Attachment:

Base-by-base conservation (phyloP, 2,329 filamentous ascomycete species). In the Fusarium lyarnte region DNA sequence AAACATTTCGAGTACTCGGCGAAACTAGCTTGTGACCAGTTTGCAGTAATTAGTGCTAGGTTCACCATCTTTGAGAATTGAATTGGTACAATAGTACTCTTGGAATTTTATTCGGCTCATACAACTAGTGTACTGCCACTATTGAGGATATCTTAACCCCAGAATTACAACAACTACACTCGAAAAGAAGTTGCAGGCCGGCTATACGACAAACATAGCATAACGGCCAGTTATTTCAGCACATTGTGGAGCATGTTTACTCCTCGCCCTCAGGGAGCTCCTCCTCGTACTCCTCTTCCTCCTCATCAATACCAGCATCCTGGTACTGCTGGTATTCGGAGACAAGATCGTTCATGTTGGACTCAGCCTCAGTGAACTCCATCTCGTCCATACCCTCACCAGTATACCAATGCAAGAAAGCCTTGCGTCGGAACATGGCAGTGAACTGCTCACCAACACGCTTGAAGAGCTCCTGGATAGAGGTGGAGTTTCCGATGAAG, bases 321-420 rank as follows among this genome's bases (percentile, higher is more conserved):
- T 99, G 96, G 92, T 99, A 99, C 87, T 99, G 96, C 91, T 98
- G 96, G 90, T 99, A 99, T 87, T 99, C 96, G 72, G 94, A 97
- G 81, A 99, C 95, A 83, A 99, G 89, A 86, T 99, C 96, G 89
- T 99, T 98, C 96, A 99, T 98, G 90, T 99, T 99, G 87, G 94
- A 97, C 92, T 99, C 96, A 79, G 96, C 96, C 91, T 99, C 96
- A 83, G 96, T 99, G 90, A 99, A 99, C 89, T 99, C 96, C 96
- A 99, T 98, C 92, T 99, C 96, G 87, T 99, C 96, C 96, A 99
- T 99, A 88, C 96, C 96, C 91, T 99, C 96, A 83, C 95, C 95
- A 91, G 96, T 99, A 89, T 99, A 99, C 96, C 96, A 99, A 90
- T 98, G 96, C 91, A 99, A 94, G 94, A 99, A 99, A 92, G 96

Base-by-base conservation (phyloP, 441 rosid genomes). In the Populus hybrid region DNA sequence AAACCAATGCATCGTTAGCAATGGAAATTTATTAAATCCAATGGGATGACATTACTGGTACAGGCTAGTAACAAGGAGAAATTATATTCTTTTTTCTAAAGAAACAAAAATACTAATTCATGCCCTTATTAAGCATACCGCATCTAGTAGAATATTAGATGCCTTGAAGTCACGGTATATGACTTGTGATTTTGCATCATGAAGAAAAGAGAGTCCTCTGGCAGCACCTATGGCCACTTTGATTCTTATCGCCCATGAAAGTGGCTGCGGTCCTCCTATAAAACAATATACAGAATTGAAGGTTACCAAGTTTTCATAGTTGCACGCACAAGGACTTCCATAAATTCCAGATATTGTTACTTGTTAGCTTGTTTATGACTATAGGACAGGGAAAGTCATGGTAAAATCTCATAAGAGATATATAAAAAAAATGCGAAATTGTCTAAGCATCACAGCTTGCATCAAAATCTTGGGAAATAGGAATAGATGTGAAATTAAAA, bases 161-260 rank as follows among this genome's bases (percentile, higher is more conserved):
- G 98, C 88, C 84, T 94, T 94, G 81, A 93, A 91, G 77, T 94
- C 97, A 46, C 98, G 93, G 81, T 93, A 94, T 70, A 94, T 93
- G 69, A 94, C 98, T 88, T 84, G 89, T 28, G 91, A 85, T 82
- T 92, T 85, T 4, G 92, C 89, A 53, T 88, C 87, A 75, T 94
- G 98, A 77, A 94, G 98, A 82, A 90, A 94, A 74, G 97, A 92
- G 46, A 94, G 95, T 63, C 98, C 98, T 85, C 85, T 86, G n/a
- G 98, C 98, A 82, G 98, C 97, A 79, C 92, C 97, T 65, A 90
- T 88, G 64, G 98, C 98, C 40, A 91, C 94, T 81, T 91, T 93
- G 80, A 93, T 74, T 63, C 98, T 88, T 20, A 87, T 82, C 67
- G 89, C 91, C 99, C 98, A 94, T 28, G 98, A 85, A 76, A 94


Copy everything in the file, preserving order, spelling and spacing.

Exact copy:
Base-by-base conservation (phyloP, 2,329 filamentous ascomycete species). In the Fusarium lyarnte region DNA sequence AAACATTTCGAGTACTCGGCGAAACTAGCTTGTGACCAGTTTGCAGTAATTAGTGCTAGGTTCACCATCTTTGAGAATTGAATTGGTACAATAGTACTCTTGGAATTTTATTCGGCTCATACAACTAGTGTACTGCCACTATTGAGGATATCTTAACCCCAGAATTACAACAACTACACTCGAAAAGAAGTTGCAGGCCGGCTATACGACAAACATAGCATAACGGCCAGTTATTTCAGCACATTGTGGAGCATGTTTACTCCTCGCCCTCAGGGAGCTCCTCCTCGTACTCCTCTTCCTCCTCATCAATACCAGCATCCTGGTACTGCTGGTATTCGGAGACAAGATCGTTCATGTTGGACTCAGCCTCAGTGAACTCCATCTCGTCCATACCCTCACCAGTATACCAATGCAAGAAAGCCTTGCGTCGGAACATGGCAGTGAACTGCTCACCAACACGCTTGAAGAGCTCCTGGATAGAGGTGGAGTTTCCGATGAAG, bases 321-420 rank as follows among this genome's bases (percentile, higher is more conserved):
- T 99, G 96, G 92, T 99, A 99, C 87, T 99, G 96, C 91, T 98
- G 96, G 90, T 99, A 99, T 87, T 99, C 96, G 72, G 94, A 97
- G 81, A 99, C 95, A 83, A 99, G 89, A 86, T 99, C 96, G 89
- T 99, T 98, C 96, A 99, T 98, G 90, T 99, T 99, G 87, G 94
- A 97, C 92, T 99, C 96, A 79, G 96, C 96, C 91, T 99, C 96
- A 83, G 96, T 99, G 90, A 99, A 99, C 89, T 99, C 96, C 96
- A 99, T 98, C 92, T 99, C 96, G 87, T 99, C 96, C 96, A 99
- T 99, A 88, C 96, C 96, C 91, T 99, C 96, A 83, C 95, C 95
- A 91, G 96, T 99, A 89, T 99, A 99, C 96, C 96, A 99, A 90
- T 98, G 96, C 91, A 99, A 94, G 94, A 99, A 99, A 92, G 96

Base-by-base conservation (phyloP, 441 rosid genomes). In the Populus hybrid region DNA sequence AAACCAATGCATCGTTAGCAATGGAAATTTATTAAATCCAATGGGATGACATTACTGGTACAGGCTAGTAACAAGGAGAAATTATATTCTTTTTTCTAAAGAAACAAAAATACTAATTCATGCCCTTATTAAGCATACCGCATCTAGTAGAATATTAGATGCCTTGAAGTCACGGTATATGACTTGTGATTTTGCATCATGAAGAAAAGAGAGTCCTCTGGCAGCACCTATGGCCACTTTGATTCTTATCGCCCATGAAAGTGGCTGCGGTCCTCCTATAAAACAATATACAGAATTGAAGGTTACCAAGTTTTCATAGTTGCACGCACAAGGACTTCCATAAATTCCAGATATTGTTACTTGTTAGCTTGTTTATGACTATAGGACAGGGAAAGTCATGGTAAAATCTCATAAGAGATATATAAAAAAAATGCGAAATTGTCTAAGCATCACAGCTTGCATCAAAATCTTGGGAAATAGGAATAGATGTGAAATTAAAA, bases 161-260 rank as follows among this genome's bases (percentile, higher is more conserved):
- G 98, C 88, C 84, T 94, T 94, G 81, A 93, A 91, G 77, T 94
- C 97, A 46, C 98, G 93, G 81, T 93, A 94, T 70, A 94, T 93
- G 69, A 94, C 98, T 88, T 84, G 89, T 28, G 91, A 85, T 82
- T 92, T 85, T 4, G 92, C 89, A 53, T 88, C 87, A 75, T 94
- G 98, A 77, A 94, G 98, A 82, A 90, A 94, A 74, G 97, A 92
- G 46, A 94, G 95, T 63, C 98, C 98, T 85, C 85, T 86, G n/a
- G 98, C 98, A 82, G 98, C 97, A 79, C 92, C 97, T 65, A 90
- T 88, G 64, G 98, C 98, C 40, A 91, C 94, T 81, T 91, T 93
- G 80, A 93, T 74, T 63, C 98, T 88, T 20, A 87, T 82, C 67
- G 89, C 91, C 99, C 98, A 94, T 28, G 98, A 85, A 76, A 94